Presentation on theme: "Forecasting the Future using Computer Simulation Models Presentation by Jon Roland April 18, 2006"— Presentation transcript:
Forecasting the Future using Computer Simulation Models Presentation by Jon Roland April 18, 2006
Methods of Forecasting/Conjecture Vision/Revelation Divining Scenario construction Trend extrapolation Constraint projection Mental models Delphi Mathematical models Physical models Computer simulation models Only the complete Universe has the compute-power to simulate any open subsystem of itself.
Mental Models Can integrate much information Difficult to extract details Irreproducible Distortable by emotion Not good for complex interactions Limited by education Limited by cognitive capacity Slow Resistant to change Susceptible to herd influences Often the best available alternative
Varieties of computer simulation models Discrete or Continuous Linear or Nonlinear Open or Closed Systems Automata Simulation games Statistical best-fit analysis Bondgraph Agent-Based Stock-Flow Evolving Complex Network Hybrid
Feedback Loops +/- InputOutput Effector Damped negative feedback Positive feedback Positive feedback and negative combined Feedback Loop Timing delays can cause oscillation
System Dynamics, Model of U.S. Economy
System Dynamics, Run of Economy Model
World3 Model Standard Run (Scenario 1) (Beyond the Limits by Meadows, etc., Scenario 1, p.133)
Biosphere: Closed Systems for Materials Biospheres can be small and simple if lifeforms are small, few, and with a simple ecology. If we seek to build biospheres for people, we begin by enclosing them inside a membrane that must be made impermeable for materials. The technology available to maintain such impermeability then becomes the key consideration in habitat design. If an infrastructure is assumed to be unable to endure a loss of more than 63% of its stock of materials, and if losses cannot be replenished, it can endure no longer than n years, where 1/n is the annual loss of materials. To endure millions of years, annual losses must be < , which means going underground.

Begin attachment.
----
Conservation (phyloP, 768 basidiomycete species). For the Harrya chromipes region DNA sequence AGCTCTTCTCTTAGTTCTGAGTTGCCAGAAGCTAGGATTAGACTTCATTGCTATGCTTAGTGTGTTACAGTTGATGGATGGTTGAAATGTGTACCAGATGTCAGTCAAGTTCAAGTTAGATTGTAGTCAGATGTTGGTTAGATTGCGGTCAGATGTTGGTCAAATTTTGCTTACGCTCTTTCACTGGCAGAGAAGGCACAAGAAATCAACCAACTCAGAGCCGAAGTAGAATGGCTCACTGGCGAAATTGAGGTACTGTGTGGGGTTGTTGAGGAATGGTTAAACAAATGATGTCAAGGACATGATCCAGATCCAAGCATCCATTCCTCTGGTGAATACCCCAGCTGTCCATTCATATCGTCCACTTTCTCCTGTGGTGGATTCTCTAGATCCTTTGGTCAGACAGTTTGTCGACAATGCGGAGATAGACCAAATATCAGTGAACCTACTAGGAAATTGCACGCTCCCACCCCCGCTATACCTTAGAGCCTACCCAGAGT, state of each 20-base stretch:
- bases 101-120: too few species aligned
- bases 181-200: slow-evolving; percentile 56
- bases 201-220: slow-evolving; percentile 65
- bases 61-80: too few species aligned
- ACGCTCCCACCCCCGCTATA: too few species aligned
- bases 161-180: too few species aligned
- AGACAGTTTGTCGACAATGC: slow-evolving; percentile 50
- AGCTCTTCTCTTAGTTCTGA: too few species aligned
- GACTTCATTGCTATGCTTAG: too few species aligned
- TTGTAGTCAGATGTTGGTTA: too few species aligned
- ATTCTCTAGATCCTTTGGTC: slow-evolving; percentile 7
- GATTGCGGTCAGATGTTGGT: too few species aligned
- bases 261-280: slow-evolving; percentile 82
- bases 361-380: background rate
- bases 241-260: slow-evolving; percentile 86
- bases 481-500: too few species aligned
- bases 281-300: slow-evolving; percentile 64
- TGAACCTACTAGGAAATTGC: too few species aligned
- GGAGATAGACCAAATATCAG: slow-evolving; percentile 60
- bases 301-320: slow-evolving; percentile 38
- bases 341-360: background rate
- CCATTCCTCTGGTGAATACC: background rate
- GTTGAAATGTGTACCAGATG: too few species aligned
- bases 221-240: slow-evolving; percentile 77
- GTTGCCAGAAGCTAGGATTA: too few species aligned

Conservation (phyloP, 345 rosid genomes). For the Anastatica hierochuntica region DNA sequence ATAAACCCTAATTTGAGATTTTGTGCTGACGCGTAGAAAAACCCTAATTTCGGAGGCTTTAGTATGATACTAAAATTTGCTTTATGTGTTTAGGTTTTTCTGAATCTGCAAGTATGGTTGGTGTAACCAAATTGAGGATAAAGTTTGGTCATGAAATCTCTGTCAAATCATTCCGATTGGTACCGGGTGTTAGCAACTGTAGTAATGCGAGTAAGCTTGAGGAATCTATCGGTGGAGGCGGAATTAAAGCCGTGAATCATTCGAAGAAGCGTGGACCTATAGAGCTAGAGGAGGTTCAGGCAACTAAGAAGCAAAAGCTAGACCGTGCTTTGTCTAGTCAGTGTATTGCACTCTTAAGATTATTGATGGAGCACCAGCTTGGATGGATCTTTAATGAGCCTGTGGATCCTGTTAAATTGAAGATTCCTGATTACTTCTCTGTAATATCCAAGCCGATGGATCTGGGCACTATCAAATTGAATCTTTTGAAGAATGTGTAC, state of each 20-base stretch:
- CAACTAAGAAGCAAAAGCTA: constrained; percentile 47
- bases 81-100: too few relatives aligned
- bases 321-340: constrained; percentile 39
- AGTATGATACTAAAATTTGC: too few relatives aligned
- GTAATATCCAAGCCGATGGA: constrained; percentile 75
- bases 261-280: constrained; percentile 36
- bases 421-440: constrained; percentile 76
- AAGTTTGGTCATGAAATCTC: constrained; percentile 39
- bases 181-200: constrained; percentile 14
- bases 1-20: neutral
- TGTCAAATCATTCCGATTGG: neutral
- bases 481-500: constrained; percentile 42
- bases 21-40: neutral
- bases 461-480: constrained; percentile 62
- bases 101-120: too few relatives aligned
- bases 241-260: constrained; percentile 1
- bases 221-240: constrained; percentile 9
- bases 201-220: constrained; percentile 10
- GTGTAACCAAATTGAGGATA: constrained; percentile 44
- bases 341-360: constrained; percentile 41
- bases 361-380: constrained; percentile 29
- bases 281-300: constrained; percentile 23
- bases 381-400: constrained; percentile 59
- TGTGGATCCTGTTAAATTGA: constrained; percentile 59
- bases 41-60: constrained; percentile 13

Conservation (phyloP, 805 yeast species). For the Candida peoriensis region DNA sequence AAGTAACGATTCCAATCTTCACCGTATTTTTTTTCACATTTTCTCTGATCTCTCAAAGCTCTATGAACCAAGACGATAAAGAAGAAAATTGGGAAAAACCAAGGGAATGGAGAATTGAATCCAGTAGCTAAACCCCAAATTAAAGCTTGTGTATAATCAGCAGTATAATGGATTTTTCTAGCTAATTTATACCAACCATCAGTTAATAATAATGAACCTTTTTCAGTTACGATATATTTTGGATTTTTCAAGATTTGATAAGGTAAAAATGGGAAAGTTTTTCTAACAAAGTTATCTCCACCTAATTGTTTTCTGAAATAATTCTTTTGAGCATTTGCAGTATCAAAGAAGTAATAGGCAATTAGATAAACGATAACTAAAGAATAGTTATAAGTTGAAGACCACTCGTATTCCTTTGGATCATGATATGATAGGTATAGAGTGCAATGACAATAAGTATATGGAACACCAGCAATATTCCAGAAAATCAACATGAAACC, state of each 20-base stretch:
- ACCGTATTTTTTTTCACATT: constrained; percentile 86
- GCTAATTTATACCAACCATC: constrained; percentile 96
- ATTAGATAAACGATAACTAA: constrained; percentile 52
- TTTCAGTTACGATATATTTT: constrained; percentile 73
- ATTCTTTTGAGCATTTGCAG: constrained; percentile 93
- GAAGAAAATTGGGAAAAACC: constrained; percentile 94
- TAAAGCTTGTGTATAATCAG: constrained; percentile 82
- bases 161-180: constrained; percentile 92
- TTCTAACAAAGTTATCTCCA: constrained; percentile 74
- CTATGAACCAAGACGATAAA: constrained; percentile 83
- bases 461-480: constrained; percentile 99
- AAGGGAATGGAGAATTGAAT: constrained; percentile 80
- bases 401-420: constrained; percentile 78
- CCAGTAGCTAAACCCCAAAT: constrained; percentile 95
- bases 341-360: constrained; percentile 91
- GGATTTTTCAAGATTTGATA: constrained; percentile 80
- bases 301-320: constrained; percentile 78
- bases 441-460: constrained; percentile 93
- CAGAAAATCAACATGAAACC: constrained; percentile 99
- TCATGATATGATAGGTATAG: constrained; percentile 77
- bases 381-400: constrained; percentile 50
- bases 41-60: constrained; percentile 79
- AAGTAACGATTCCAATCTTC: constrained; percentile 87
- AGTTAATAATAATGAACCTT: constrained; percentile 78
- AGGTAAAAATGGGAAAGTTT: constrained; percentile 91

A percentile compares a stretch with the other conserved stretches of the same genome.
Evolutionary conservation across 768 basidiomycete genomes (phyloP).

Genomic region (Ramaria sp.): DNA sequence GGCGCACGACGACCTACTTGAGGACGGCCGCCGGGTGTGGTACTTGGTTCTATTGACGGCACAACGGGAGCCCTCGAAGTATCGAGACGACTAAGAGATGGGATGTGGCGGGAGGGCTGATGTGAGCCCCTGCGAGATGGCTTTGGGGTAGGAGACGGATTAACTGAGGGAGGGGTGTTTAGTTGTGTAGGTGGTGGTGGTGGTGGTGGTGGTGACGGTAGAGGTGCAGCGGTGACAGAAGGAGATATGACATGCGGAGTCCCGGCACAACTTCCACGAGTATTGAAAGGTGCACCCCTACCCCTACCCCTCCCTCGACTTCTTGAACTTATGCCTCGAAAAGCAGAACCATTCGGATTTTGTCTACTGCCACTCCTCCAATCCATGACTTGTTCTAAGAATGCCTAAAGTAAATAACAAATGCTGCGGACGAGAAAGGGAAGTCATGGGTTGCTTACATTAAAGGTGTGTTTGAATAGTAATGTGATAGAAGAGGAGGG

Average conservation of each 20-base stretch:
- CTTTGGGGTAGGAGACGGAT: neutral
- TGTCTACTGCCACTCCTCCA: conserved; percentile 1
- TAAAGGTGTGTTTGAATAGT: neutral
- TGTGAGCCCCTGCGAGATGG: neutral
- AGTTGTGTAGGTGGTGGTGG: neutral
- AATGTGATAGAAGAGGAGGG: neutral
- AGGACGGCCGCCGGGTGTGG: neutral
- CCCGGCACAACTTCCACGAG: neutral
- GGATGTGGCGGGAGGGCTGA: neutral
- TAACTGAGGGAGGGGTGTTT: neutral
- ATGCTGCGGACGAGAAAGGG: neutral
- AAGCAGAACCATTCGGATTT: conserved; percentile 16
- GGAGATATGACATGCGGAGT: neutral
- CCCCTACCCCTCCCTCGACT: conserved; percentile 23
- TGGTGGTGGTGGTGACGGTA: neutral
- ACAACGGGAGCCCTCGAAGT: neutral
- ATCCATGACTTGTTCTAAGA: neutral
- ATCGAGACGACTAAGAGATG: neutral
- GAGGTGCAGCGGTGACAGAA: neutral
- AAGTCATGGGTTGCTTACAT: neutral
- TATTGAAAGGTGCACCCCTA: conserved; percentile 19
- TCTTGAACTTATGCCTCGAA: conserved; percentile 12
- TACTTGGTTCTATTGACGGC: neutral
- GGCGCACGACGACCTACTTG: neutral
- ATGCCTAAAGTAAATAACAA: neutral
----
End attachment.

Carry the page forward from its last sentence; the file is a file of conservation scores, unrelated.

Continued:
Biospheres, Compact Cities, Sited on Earth Biosphere II, Arizona Kaymakli, Turkey, Ancient Underground City Build Cities Downward Ultimately, only building underground can avoid losses of materials critical to the infrastructure, to the surrounding environment, diluted to the point they cannot be recovered economically.
Paolo Soleri’s Arcology Designs
Space Habitats Asteroid Ida (and Dactyl) Space TorusBernal Space City Earthlike Conditions withinCosmic rays may require more shielding
Space Cities: Star Trek Starbase
Space Cities: Star Trek Deep Space 9
Space Cities: Babylon 5
Prisoners’ Dilemma, 2-Player, 1-Round The average payoff for cooperation is (3 + 0)/2 = 1.5. The average payoff for defection is (5 + 1)/2 = 3. Therefore the rational strategy for each is to defect. But if both play the individually rational strategy, they both come out worse than if they cooperate. There is a conflict between what is rational for each individual and what is rational for them in combination. This game, extended to multiple players and iterations, is fundamental to understanding a society. Scenario: Two separated prisoners are being tortured to get each to betray the other. If one rats out the other, the other is executed, and the betrayer goes free, but if both rat out the other, they both get life in prison. If they both remain loyal, they eventually will be released.